American Pie

(continued from yesterday’s blog “Do You Hear the People Sing”)

Still reeling from the call from the evil woman from Chase Bank, I walked down the hall and into the first classroom to make sure the kids were behaving in the teacher’s absence.  Most of the kids were playing around with what appeared to be a science experiment.  They had two-liter Coke bottles attached to each other at the spout and sealed.  There was enough water inside to fill one of the bottles at a time and so when they inverted the hour-glass-looking configuration and gave it a bit of a swirl, it created a tornado effect in the water of the top bottle as it emptied into the lower.

I noticed that one child didn’t seem to be particularly interested in the Coke bottles, the tiny tornadoes or the children playing with them.  It was “Denver.”  You remember I told you about Denver last week when I was writing about the new playground equipment two of my awesome blog readers donated.  He’s pretty quiet, keeps to himself most of the time.  I can see him talking to himself a lot, entertaining himself with his own imagination as I have always done.  He doesn’t seem particularly unhappy. It’s almost as if he’s realized that he is different from the other kids and has resigned himself to make the best of it.  One little girl told me this week, “Everybody thinks he’s weird.”  I told her how wonderful I thought weird was.  Denver is articulate, imaginative and sensitive.  His manner and speech put one in mind of an Elizabethan actor, complete with British accent.  I like the kid.  He reminds me a lot of me at his age.  I like to talk to him.  He always has the most interesting things to say and seeing him usually gives me a lift.  Knowing what he must be going through being “that weird boy” also hurts my heart sometimes.  I remember what it’s like, for sure.  But if he goes on to realize how cool his weirdness makes him, he’s in for a better life than the kids who make fun of him.  I do my best to offer subtle encouragements along the way.  I know how much that would have meant to me back then.  The only adult male outside my family who ever paid any particular attention to me based on qualities I really did possess went on to molest me.  It makes me want to be there for Denver, to give him appropriate attention, to make sure such a horrible thing never happens to him.  But I can’t be with all of them all of the time.  I wish I could.  So as I said, as usual Denver was sort of off in the corner twirling around and saying something to himself.  Perhaps it was selfish on my part but after the horrible conversation with the woman at Chase, I could have done with a “Denver-ism” or two.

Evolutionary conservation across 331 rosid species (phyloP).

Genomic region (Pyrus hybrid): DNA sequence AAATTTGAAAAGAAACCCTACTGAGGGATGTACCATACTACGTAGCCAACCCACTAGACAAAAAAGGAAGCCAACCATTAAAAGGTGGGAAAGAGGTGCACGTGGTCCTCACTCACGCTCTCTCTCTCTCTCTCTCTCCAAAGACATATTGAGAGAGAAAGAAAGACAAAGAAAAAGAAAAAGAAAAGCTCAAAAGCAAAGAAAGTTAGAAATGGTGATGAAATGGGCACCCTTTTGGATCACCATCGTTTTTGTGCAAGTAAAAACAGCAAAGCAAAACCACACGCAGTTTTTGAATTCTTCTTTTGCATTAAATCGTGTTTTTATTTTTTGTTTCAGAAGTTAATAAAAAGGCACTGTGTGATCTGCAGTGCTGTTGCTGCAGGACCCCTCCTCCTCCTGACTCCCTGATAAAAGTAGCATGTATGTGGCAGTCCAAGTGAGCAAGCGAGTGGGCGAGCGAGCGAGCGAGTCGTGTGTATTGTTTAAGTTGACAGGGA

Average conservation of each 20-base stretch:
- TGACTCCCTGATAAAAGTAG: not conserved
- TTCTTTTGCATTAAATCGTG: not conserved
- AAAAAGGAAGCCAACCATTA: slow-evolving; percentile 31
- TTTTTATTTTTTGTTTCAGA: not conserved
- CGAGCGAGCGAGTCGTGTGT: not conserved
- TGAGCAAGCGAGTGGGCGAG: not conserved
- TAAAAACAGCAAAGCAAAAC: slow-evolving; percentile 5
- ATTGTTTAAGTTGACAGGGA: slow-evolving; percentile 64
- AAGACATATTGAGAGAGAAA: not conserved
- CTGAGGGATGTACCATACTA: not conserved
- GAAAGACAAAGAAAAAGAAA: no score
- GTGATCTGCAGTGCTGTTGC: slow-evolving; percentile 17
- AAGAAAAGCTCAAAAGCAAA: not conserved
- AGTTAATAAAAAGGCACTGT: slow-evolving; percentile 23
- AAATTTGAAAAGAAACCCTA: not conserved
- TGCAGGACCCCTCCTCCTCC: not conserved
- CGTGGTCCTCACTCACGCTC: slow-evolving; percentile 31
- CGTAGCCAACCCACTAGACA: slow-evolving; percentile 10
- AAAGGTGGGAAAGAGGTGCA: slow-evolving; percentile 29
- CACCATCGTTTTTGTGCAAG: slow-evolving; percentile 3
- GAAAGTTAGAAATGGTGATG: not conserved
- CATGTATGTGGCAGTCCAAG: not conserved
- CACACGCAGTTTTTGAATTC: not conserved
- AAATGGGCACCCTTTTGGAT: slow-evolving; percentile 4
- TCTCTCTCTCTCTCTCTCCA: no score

“Hello, Denver.  What’s shakin’?”

“Nothing.  Would you like to hear part of a song I know?”

(Would I?!)  I knelt down and sat on my heels which put me at about eye level with The Poet Laureate of “Westside” Elementary.  He held up one hand, closed into a fist in front of his chest with the knuckles facing his other hand which was open, palm facing down.  He began to flap the fingertips of his open hand back and forth on the knuckles of his closed hand making of both hands a sort of percussion instrument.  I was pretty sure he was about to launch into either rap or Beat poetry.  Then he softly began to sing:


“I met a girl who sang the blues

And I asked her for some happy news,

But she just smiled and turned away.”

And when I recognized the old familiar Don McLean Lyrics, my eyes flooded so completely with tears I could barely see the little feller.


“I went down to the sacred store

Where I’d heard the music years before,

But the man there said the music wouldn’t play.

And in the streets: the children screamed,

The lovers cried, and the poets dreamed.

But not a word was spoken;

The church bells all were broken.”

A couple of my tears fell and here is what makes this kid not only special but extraordinary.  Most kids would have probably freaked and said something like, “Why are you crying?  Don’t you like it?”  But when he saw how much his song affected me, he just kept on singing, his eyes now too flooded with tears and emotion.

And the three men I admire most:

The Father, Son, and the Holy Ghost

They caught the last train for the coast

The day the music died.

And when he came to the chorus, I joined in to sing the harmony.  Up until now I’m sure that he could tell that I was enjoying his performance but what happened on his face when he realized that I actually knew his song defies description.  So there we were, two poetic and weird boys sharing sacred communion across a generation thanks in part to a weird boy, lyric poet from another generation, and to a Creator who loves us as we are.

Isn’t it nice to look back at times in your life, to special moments when you realized that no matter what other chaos and stress may have been eating away at you, no matter how tough life was, in that moment everything was beautiful?  And you know what’s even better than that?  Realizing it while the moment is happening.  And they were singing…

“Bye-bye, miss American pie.”

Drove my Chevy to the levee,

But the levee was dry.

And them good old boys were drinkin’ whiskey and rye

Singin’, “this’ll be the day that I die.

“this’ll be the day that I die.”


About this entry